Sophie’s World may be a book about Western philosophy, but it’s (inevitably) too short to encompass all of Western philosophy—it has to pick and choose which aspects of this subject to focus on. It’s important to note that while the book outlines many of the major questions of philosophy, it’s a little more interested in answering some of these questions than others. When Alberto Knox reviews Spinoza, Locke, Kant, Plato, etc. with Sophie Amundsen, he spends much more time discussing these figures’ ideas about epistemology—i.e., the study of what is real and what can be known about the world—than he does reviewing their views on ethics, politics, etc. One reason that the book focuses more on epistemology than ethics or political philosophy is that the question of reality is directly relevant to the book’s plot. As we move on, we become aware that the story of Sophie and Alberto, as it’s presented in the novel, is itself being read by another girl, Hilde Møller Knag, whose father, Albert Knag, has sent her a book called Sophie’s World for her 15th birthday. It’s no wonder that Sophie’s World focuses so extensively on epistemology—as the characters try to figure out what world they’re in, and whether or not they’re “real,” the philosophy of epistemology becomes directly relevant to their lives.
One way to start talking about epistemology and reality in Sophie’s World is to ask, which of the two storylines is more real than the other? Certainly, this is the question that Sophie and Hilde keep asking themselves. Sophie begins to realize that her life—her entire “world,” as the book’s title says—is the product of an author’s imagination. Nothing she does matters, since it’ll only ever amount to a pile of ink and paper. Similarly, Hilde recognizes that Sophie is struggling to come to terms with her world’s unreality. Hilde begins to resent her father for “cruelly” manipulating Sophie and her fellow fictional characters—she thinks that he has some responsibility to treat his creations with a measure of respect.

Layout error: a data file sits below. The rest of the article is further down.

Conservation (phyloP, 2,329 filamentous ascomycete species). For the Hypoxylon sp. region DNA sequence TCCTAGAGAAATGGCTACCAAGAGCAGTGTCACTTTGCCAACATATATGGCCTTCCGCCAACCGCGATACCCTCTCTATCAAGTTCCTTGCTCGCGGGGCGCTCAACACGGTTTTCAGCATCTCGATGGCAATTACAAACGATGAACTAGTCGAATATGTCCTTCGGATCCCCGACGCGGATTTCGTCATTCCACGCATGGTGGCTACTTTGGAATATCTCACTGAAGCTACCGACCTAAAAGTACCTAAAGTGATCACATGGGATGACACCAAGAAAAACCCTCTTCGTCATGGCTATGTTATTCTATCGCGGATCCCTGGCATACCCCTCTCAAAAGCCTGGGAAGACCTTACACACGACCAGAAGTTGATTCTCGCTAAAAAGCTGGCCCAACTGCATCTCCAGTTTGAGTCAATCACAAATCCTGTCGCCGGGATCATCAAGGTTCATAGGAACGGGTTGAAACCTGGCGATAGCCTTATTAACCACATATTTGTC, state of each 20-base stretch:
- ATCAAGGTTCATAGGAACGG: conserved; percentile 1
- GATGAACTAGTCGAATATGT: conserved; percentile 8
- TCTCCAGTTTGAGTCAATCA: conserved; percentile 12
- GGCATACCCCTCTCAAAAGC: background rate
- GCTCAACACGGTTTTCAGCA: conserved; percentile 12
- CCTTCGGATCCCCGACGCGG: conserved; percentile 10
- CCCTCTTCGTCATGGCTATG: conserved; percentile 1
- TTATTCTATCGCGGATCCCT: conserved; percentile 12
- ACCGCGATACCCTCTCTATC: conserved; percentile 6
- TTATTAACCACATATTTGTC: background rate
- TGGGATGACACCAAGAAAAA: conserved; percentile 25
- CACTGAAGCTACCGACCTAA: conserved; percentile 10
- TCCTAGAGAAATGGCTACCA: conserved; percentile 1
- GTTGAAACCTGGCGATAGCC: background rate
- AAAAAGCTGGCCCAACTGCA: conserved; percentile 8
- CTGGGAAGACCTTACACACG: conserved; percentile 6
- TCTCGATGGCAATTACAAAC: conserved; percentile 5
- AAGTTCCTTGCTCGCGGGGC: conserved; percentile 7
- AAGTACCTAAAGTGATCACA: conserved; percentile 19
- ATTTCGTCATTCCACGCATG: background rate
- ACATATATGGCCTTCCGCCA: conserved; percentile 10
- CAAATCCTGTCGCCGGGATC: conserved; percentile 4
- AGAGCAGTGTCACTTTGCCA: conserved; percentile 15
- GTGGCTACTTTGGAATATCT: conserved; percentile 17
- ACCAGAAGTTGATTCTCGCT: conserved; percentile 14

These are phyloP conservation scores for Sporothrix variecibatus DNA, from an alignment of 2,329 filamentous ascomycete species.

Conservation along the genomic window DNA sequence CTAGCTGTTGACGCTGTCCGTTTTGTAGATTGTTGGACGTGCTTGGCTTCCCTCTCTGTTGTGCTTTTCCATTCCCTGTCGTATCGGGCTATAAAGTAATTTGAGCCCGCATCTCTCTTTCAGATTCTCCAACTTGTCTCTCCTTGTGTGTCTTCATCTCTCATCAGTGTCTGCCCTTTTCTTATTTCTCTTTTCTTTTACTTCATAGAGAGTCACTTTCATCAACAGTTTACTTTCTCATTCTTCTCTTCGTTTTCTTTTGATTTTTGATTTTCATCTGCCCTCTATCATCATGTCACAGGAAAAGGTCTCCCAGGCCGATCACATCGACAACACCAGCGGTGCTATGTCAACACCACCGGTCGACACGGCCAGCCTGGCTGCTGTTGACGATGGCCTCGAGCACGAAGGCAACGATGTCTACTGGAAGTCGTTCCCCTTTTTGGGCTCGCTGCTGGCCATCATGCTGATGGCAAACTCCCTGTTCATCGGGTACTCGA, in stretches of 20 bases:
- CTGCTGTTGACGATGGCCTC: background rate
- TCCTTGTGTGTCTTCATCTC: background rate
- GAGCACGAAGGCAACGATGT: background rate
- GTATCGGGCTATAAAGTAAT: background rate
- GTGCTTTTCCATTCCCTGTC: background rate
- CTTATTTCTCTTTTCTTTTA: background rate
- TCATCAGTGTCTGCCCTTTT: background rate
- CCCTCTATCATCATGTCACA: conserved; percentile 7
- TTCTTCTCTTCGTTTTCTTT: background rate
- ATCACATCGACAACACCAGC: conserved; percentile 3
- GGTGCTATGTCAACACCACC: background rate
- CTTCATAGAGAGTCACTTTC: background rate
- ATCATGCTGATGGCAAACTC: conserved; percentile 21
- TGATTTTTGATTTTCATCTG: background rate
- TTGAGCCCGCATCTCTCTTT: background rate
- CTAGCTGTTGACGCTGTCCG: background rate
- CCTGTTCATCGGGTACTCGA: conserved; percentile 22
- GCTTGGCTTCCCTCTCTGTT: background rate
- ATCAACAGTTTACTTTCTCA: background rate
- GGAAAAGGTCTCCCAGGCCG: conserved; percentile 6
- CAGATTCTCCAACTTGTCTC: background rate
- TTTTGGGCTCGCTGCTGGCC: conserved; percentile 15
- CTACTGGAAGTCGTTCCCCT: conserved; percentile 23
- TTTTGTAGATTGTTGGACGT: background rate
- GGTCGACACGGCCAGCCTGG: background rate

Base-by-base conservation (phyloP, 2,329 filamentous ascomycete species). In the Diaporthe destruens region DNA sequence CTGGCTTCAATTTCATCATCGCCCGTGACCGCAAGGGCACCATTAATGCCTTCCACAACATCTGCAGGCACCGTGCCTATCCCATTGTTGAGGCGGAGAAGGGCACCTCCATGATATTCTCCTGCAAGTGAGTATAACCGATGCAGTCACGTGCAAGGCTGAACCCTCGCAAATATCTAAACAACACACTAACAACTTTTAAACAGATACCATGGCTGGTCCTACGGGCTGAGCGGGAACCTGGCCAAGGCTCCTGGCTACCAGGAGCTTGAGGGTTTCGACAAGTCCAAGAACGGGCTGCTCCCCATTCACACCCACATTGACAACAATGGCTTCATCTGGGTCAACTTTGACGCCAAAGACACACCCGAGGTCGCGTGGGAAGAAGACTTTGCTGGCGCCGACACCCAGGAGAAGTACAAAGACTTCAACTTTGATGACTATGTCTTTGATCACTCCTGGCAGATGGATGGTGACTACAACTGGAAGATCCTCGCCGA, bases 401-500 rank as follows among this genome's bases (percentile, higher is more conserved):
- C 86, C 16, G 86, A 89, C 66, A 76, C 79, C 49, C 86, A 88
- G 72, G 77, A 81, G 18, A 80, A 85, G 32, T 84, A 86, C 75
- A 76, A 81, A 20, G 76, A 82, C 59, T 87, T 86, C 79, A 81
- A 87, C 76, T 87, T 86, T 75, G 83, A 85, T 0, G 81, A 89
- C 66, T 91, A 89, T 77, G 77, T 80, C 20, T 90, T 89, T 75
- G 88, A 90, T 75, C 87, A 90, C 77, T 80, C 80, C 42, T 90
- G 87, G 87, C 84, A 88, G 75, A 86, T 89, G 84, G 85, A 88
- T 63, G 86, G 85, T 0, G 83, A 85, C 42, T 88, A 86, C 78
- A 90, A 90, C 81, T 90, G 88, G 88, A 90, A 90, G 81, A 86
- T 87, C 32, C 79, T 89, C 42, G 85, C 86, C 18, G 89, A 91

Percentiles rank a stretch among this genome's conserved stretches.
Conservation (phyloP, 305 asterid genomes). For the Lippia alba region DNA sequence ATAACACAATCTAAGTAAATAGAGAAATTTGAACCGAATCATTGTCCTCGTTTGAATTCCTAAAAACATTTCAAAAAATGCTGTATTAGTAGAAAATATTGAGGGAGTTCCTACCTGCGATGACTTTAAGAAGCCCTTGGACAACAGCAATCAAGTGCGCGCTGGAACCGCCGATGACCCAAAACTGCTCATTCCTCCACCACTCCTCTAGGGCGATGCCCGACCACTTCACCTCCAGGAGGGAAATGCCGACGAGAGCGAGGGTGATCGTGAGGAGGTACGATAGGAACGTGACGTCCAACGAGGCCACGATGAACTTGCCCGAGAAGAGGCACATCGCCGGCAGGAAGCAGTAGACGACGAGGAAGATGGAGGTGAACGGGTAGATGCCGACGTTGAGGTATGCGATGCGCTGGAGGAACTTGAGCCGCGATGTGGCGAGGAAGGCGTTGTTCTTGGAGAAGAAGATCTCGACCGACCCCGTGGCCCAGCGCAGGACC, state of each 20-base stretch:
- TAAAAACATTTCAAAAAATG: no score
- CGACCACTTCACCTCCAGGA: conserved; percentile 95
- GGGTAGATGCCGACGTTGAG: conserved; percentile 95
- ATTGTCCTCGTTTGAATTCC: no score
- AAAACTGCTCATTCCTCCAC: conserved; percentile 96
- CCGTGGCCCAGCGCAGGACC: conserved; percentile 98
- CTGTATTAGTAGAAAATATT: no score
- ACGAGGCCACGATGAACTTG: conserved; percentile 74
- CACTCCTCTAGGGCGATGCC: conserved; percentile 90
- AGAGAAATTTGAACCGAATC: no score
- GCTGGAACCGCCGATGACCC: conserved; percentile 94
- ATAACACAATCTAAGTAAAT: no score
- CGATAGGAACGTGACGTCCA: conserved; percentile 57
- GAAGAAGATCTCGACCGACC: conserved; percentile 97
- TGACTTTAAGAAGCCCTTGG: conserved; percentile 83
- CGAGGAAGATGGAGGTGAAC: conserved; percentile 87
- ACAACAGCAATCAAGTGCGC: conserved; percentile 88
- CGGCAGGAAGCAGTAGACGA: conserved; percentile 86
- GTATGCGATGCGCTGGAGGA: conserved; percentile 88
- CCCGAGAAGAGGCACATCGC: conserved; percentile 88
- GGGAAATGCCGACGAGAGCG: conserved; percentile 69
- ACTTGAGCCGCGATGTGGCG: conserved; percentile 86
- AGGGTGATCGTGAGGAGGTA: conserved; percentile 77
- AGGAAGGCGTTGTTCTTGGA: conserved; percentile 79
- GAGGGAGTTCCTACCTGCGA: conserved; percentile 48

The trick that Sophie’s World plays on us is so clever that it can take a while to realize what it is. By asking which storyline is real—and by encouraging us, again and again, to try to answer this question—the book deceives us into forgetting that—of course—neither text is more or less real than the other: they’re both equally fictional, equally made up, equally ink-and-paper. By playing this trick on us, Sophie’s World makes one of its most persuasive and powerful points about the nature of reality. If we’re willing to believe that one fictional story can be more real than the other, then we’ve already conceded that a work of fiction can be real in the first place. But in what sense can fiction be real?